• According to the Texas Board of Occupational Therapy Examiners:
        • According to §362.1(29)(C)(xiii) of the OT Rules, occupational therapy interventions and procedures that promote or enhance safety and performance in activities of daily living (ADL), instrumental activities of daily living (IADL), education, work, play, leisure, and social participation include the application of physical agent modalities, and use of a range of specific therapeutic procedures (such as wound care management; techniques to enhance sensory, perceptual, and cognitive processing; manual therapy techniques) to enhance performance skills.
        • The Texas Board of Occupational Therapy Examiners does not dictate the specific modalities, techniques, or procedures that may be incorporated into the occupational therapy plan of care.  However, at all times, it is the responsibility of occupational therapy practitioners (OTs and OTAs licensed by this board) to demonstrate competency in all modalities, techniques, and procedures used for treatment.
        • The occupational therapy practitioners must know how to perform and demonstrate proficiency in, as noted, any modalities, techniques, or procedures performed; however, please note that the Board does not specify certifications they must hold for specific modalities, etc.  The occupational therapy practitioners are responsible for all of the modalities, techniques, or procedures that are used and the use of such must comply with the OT Act and Rules.
        • The Wyoming Board of Occupational Therapy concluded that:
          • “After reviewing our statutes, the Board has determined that the Board of Occupational Therapy’s Practice Act/Statute DOES support that Wyoming licensed Occupational Therapists who are properly trained can use dry needling techniques in their practice.”  The Wyoming Board of Occupational Therapy recommends using the following guidelines when engaging in dry needling:
            • Licensees will need to have evidence of competence before they can begin using dry needling techniques in their practice.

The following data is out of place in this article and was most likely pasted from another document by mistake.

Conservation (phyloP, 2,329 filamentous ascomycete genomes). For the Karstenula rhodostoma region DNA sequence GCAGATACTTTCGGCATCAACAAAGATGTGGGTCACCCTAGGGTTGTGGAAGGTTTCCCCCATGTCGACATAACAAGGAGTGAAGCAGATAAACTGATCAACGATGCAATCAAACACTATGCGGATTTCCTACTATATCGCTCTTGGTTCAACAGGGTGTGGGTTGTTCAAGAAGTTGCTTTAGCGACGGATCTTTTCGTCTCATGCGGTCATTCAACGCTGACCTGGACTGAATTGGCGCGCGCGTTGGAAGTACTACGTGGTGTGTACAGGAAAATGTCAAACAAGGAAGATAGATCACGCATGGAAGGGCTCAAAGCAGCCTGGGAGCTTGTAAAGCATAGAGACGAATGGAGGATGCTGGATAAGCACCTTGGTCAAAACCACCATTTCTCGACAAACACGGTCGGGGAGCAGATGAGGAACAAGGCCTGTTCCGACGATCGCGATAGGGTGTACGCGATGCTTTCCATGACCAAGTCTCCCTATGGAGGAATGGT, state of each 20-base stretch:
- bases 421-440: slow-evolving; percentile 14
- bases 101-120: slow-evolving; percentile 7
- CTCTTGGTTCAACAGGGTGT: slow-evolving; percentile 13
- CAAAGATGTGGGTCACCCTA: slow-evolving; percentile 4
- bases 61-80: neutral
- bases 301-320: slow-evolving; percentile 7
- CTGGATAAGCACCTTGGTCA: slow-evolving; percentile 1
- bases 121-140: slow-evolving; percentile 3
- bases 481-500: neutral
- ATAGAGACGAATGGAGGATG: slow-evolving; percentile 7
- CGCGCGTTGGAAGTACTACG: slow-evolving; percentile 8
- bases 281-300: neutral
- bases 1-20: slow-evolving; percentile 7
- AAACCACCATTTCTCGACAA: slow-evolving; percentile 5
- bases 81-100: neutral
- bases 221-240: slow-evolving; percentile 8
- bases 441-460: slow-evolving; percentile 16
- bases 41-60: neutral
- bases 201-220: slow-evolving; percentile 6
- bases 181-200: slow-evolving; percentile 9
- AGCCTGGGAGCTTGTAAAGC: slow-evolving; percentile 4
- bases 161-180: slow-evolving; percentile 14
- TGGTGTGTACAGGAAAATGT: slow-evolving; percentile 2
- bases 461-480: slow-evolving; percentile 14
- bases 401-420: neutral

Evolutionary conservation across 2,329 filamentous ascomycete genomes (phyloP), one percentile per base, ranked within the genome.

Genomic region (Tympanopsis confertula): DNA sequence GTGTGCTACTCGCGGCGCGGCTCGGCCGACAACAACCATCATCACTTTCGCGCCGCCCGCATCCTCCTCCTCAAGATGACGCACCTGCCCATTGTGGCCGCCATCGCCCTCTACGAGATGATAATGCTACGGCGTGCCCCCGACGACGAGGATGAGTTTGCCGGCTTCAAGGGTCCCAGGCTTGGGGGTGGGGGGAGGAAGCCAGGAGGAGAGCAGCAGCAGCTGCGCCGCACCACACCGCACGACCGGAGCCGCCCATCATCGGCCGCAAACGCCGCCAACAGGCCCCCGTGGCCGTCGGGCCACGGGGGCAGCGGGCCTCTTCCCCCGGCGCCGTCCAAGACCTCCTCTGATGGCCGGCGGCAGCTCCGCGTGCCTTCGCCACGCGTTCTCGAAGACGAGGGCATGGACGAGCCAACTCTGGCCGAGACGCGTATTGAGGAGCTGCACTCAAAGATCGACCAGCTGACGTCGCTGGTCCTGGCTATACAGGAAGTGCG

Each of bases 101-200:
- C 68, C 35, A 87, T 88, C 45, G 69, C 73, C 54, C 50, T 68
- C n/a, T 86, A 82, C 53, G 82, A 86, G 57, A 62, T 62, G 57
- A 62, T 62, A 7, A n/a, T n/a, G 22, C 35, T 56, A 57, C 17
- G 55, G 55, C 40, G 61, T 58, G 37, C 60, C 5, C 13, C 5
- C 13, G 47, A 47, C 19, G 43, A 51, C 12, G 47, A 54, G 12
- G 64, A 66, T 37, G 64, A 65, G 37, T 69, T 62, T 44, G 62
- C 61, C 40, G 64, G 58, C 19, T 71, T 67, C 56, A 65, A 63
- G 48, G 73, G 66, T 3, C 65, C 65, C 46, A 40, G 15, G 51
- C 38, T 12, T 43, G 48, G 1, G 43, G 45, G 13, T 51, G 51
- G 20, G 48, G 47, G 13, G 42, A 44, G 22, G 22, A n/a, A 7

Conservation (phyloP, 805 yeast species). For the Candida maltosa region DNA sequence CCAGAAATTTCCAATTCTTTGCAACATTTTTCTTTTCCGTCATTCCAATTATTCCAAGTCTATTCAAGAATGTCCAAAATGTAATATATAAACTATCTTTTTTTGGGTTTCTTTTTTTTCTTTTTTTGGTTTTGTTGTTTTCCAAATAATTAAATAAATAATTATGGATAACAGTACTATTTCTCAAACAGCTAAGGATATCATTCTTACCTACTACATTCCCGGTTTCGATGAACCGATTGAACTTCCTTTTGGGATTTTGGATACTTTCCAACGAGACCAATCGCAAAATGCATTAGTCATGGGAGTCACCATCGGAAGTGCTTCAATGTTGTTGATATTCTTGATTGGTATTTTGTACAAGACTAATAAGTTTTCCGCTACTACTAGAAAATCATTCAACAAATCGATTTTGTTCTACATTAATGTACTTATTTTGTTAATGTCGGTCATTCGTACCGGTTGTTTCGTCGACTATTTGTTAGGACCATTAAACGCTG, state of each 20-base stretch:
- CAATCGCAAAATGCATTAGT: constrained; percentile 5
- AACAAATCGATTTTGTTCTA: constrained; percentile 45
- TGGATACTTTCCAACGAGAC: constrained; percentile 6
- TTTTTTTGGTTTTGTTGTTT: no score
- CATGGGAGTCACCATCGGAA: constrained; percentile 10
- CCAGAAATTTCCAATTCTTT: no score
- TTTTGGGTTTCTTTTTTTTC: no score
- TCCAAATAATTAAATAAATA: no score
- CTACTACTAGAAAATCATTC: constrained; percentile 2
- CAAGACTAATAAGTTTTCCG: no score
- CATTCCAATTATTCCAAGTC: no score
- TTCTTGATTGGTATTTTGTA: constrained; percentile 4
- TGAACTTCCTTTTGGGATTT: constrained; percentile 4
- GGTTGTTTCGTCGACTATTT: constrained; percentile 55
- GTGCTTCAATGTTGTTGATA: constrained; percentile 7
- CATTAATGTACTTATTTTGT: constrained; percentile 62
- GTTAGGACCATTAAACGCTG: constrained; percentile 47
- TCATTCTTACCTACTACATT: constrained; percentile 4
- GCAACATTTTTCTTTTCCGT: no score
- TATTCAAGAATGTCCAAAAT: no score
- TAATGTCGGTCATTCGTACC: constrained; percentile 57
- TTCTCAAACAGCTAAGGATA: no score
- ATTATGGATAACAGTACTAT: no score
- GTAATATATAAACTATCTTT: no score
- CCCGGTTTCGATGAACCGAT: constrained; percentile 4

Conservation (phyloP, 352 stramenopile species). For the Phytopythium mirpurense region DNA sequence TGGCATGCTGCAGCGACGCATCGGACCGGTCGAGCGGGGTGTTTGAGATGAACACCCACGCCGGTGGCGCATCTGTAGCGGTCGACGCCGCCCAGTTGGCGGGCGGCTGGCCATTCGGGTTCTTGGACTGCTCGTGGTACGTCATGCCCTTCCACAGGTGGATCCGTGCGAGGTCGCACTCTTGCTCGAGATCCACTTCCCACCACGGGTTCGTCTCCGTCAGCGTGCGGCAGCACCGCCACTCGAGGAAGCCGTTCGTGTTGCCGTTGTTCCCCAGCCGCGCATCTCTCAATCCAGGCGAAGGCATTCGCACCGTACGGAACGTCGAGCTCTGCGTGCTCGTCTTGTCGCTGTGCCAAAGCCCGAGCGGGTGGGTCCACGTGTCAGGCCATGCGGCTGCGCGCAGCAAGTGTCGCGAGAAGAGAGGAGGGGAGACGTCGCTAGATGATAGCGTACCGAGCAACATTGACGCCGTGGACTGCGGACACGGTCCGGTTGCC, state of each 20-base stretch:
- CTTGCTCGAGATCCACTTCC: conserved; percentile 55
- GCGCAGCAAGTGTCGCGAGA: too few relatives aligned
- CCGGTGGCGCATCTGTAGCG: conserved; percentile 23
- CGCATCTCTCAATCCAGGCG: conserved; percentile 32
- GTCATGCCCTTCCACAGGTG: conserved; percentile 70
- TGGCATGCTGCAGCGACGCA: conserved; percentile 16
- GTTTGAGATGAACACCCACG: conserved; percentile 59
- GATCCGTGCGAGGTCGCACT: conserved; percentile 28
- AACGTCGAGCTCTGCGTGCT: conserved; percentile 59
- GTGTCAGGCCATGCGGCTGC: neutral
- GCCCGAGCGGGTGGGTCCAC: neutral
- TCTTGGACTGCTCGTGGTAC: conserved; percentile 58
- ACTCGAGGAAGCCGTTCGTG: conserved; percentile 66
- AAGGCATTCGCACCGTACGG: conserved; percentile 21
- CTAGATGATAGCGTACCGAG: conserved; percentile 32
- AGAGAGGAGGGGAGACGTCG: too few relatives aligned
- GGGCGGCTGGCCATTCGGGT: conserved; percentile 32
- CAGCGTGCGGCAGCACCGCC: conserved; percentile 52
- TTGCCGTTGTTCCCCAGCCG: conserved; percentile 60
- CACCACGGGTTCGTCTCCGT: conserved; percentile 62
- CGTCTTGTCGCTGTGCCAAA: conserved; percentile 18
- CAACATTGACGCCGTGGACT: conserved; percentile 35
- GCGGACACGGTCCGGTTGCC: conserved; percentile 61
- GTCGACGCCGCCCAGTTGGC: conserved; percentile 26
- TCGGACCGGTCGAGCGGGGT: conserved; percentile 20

• Licensed occupational therapists shall be able to demonstrate upon the Board’s request that they have received training in dry needling that meet the Board’s requirements.
            • Training shall include, but not be limited, to training in indications, contraindications, potential risks, proper hygiene, proper use and disposal of needles, and appropriate selection of clients.
            • Training shall include a minimum of twenty-seven (27) hours of live face-to-face instruction. Online courses are not appropriate training in dry needling.
            • Dry needling may not be performed by an occupational therapy assistant or any other supportive personnel.
            • The occupational therapist shall supply written documentation, upon request by the Board, that substantiates appropriate training as required by this rule. Failure to provide written documentation may result in disciplinary action taken by the Board.

        The American Society of Hand Therapists and Dry Needling

        The American Society of Hand Therapists (ASHT) does not yet have a formal position on dry needling. According to the ASHT, “the current body of evidence neither supports nor refutes the use of dry needling in the practice management of the hand and upper extremity.”

        Important Note

        We recommend that occupational therapists practicing in a state that has not decided on dry needling contact their professional liability (malpractice) insurance company and request that coverage for dry needling be included as a specific clause in their insurance policy.

        Jan Dommerholt, PT, DPT, President, Myopain Seminars

        (Photo by Randy Tarampi on Unsplash)